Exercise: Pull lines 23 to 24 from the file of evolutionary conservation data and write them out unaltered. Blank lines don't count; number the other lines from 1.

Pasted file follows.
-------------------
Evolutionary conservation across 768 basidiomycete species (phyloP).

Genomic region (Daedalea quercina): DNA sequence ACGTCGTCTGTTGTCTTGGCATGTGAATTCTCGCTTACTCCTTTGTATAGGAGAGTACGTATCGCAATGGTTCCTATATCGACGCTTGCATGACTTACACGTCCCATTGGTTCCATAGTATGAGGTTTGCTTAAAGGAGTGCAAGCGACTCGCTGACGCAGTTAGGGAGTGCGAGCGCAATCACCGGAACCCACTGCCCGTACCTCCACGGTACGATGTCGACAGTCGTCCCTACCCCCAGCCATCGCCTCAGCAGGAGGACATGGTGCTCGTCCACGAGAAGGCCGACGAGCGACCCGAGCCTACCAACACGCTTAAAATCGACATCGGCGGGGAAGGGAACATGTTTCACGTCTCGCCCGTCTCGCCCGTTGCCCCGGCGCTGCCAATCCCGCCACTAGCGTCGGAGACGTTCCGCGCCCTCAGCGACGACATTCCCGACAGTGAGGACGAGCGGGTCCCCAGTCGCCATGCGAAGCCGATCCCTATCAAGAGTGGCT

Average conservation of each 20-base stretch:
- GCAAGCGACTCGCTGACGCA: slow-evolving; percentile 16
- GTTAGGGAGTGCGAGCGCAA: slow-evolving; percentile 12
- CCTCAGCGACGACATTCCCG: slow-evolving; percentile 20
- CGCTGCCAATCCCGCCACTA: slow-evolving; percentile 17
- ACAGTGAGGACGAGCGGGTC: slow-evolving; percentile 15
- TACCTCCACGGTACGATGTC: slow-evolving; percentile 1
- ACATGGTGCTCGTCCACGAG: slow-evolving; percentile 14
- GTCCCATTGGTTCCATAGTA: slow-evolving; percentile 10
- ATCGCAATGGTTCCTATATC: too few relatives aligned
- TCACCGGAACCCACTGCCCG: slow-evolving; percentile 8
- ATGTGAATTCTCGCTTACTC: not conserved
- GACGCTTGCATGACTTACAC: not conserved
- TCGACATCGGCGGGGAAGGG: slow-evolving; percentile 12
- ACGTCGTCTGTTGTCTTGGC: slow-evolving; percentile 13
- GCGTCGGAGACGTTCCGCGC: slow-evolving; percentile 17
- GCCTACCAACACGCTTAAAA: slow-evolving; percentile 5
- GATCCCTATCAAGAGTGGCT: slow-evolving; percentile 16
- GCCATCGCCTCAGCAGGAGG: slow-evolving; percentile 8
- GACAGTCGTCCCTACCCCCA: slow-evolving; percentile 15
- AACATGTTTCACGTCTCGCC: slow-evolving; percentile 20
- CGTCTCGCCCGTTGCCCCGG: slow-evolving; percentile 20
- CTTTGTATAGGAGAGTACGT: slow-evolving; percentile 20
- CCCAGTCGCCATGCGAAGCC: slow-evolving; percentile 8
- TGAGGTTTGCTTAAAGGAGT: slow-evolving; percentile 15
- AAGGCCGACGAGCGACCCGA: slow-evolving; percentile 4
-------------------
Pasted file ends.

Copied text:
- AACATGTTTCACGTCTCGCC: slow-evolving; percentile 20
- CGTCTCGCCCGTTGCCCCGG: slow-evolving; percentile 20